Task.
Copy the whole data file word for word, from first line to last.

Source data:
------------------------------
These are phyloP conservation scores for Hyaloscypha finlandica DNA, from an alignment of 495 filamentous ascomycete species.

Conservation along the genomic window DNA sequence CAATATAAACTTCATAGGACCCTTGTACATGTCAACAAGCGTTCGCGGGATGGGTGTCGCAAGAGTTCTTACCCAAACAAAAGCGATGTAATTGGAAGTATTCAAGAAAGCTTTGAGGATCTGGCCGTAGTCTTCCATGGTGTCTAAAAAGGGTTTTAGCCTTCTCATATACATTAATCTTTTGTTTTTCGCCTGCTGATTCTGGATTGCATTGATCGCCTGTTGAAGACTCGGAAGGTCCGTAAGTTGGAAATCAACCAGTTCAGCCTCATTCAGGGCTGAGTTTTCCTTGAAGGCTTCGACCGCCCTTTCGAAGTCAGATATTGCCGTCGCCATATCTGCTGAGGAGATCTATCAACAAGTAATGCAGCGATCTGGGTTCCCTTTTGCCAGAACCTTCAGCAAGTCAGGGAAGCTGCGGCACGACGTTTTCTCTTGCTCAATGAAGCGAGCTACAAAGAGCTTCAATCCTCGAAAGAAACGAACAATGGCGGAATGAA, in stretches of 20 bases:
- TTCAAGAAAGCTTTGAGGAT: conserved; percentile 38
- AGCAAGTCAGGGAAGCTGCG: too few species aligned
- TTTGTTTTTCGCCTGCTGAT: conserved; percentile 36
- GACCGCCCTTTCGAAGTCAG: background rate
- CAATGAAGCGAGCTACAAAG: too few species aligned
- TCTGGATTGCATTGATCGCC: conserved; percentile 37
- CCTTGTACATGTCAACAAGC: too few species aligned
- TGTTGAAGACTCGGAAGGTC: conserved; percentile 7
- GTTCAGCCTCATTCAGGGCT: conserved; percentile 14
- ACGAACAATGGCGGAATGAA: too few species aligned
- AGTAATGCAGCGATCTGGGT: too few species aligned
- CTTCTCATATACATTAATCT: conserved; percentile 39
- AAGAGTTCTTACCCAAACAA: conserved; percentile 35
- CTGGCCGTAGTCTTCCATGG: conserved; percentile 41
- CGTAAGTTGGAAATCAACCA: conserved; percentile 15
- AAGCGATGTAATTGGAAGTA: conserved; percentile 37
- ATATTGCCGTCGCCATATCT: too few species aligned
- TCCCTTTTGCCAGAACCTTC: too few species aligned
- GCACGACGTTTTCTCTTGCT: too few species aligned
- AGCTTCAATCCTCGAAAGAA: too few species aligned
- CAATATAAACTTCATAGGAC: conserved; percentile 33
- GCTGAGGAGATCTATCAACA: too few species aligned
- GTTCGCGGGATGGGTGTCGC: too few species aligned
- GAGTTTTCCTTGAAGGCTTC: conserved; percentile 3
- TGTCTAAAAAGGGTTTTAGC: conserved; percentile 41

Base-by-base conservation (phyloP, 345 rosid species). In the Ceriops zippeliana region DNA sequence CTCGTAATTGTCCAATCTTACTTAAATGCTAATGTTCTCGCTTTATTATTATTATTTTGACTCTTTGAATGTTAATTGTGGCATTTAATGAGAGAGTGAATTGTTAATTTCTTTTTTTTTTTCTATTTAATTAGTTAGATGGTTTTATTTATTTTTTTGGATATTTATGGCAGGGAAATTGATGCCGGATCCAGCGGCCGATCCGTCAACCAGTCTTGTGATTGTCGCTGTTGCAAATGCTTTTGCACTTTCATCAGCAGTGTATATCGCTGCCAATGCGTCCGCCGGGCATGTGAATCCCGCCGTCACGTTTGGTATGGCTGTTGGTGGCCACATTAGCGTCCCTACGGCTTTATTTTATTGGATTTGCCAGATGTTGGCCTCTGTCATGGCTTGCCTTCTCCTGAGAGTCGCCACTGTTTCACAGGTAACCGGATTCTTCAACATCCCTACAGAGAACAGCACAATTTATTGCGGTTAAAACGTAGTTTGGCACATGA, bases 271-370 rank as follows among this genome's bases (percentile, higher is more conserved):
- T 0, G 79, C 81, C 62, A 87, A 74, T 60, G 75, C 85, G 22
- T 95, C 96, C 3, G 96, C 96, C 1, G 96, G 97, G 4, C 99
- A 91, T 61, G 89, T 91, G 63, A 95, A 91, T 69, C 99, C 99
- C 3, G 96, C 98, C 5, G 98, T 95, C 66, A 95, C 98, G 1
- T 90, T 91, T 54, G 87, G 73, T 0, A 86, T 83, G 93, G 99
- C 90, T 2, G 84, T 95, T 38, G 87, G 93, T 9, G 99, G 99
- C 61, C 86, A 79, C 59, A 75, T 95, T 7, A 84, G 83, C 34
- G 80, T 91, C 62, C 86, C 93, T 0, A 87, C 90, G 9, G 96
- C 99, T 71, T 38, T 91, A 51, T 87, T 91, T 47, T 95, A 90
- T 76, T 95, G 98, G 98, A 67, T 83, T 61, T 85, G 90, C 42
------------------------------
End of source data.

These are phyloP conservation scores for Hyaloscypha finlandica DNA, from an alignment of 495 filamentous ascomycete species.

Conservation along the genomic window DNA sequence CAATATAAACTTCATAGGACCCTTGTACATGTCAACAAGCGTTCGCGGGATGGGTGTCGCAAGAGTTCTTACCCAAACAAAAGCGATGTAATTGGAAGTATTCAAGAAAGCTTTGAGGATCTGGCCGTAGTCTTCCATGGTGTCTAAAAAGGGTTTTAGCCTTCTCATATACATTAATCTTTTGTTTTTCGCCTGCTGATTCTGGATTGCATTGATCGCCTGTTGAAGACTCGGAAGGTCCGTAAGTTGGAAATCAACCAGTTCAGCCTCATTCAGGGCTGAGTTTTCCTTGAAGGCTTCGACCGCCCTTTCGAAGTCAGATATTGCCGTCGCCATATCTGCTGAGGAGATCTATCAACAAGTAATGCAGCGATCTGGGTTCCCTTTTGCCAGAACCTTCAGCAAGTCAGGGAAGCTGCGGCACGACGTTTTCTCTTGCTCAATGAAGCGAGCTACAAAGAGCTTCAATCCTCGAAAGAAACGAACAATGGCGGAATGAA, in stretches of 20 bases:
- TTCAAGAAAGCTTTGAGGAT: conserved; percentile 38
- AGCAAGTCAGGGAAGCTGCG: too few species aligned
- TTTGTTTTTCGCCTGCTGAT: conserved; percentile 36
- GACCGCCCTTTCGAAGTCAG: background rate
- CAATGAAGCGAGCTACAAAG: too few species aligned
- TCTGGATTGCATTGATCGCC: conserved; percentile 37
- CCTTGTACATGTCAACAAGC: too few species aligned
- TGTTGAAGACTCGGAAGGTC: conserved; percentile 7
- GTTCAGCCTCATTCAGGGCT: conserved; percentile 14
- ACGAACAATGGCGGAATGAA: too few species aligned
- AGTAATGCAGCGATCTGGGT: too few species aligned
- CTTCTCATATACATTAATCT: conserved; percentile 39
- AAGAGTTCTTACCCAAACAA: conserved; percentile 35
- CTGGCCGTAGTCTTCCATGG: conserved; percentile 41
- CGTAAGTTGGAAATCAACCA: conserved; percentile 15
- AAGCGATGTAATTGGAAGTA: conserved; percentile 37
- ATATTGCCGTCGCCATATCT: too few species aligned
- TCCCTTTTGCCAGAACCTTC: too few species aligned
- GCACGACGTTTTCTCTTGCT: too few species aligned
- AGCTTCAATCCTCGAAAGAA: too few species aligned
- CAATATAAACTTCATAGGAC: conserved; percentile 33
- GCTGAGGAGATCTATCAACA: too few species aligned
- GTTCGCGGGATGGGTGTCGC: too few species aligned
- GAGTTTTCCTTGAAGGCTTC: conserved; percentile 3
- TGTCTAAAAAGGGTTTTAGC: conserved; percentile 41

Base-by-base conservation (phyloP, 345 rosid species). In the Ceriops zippeliana region DNA sequence CTCGTAATTGTCCAATCTTACTTAAATGCTAATGTTCTCGCTTTATTATTATTATTTTGACTCTTTGAATGTTAATTGTGGCATTTAATGAGAGAGTGAATTGTTAATTTCTTTTTTTTTTTCTATTTAATTAGTTAGATGGTTTTATTTATTTTTTTGGATATTTATGGCAGGGAAATTGATGCCGGATCCAGCGGCCGATCCGTCAACCAGTCTTGTGATTGTCGCTGTTGCAAATGCTTTTGCACTTTCATCAGCAGTGTATATCGCTGCCAATGCGTCCGCCGGGCATGTGAATCCCGCCGTCACGTTTGGTATGGCTGTTGGTGGCCACATTAGCGTCCCTACGGCTTTATTTTATTGGATTTGCCAGATGTTGGCCTCTGTCATGGCTTGCCTTCTCCTGAGAGTCGCCACTGTTTCACAGGTAACCGGATTCTTCAACATCCCTACAGAGAACAGCACAATTTATTGCGGTTAAAACGTAGTTTGGCACATGA, bases 271-370 rank as follows among this genome's bases (percentile, higher is more conserved):
- T 0, G 79, C 81, C 62, A 87, A 74, T 60, G 75, C 85, G 22
- T 95, C 96, C 3, G 96, C 96, C 1, G 96, G 97, G 4, C 99
- A 91, T 61, G 89, T 91, G 63, A 95, A 91, T 69, C 99, C 99
- C 3, G 96, C 98, C 5, G 98, T 95, C 66, A 95, C 98, G 1
- T 90, T 91, T 54, G 87, G 73, T 0, A 86, T 83, G 93, G 99
- C 90, T 2, G 84, T 95, T 38, G 87, G 93, T 9, G 99, G 99
- C 61, C 86, A 79, C 59, A 75, T 95, T 7, A 84, G 83, C 34
- G 80, T 91, C 62, C 86, C 93, T 0, A 87, C 90, G 9, G 96
- C 99, T 71, T 38, T 91, A 51, T 87, T 91, T 47, T 95, A 90
- T 76, T 95, G 98, G 98, A 67, T 83, T 61, T 85, G 90, C 42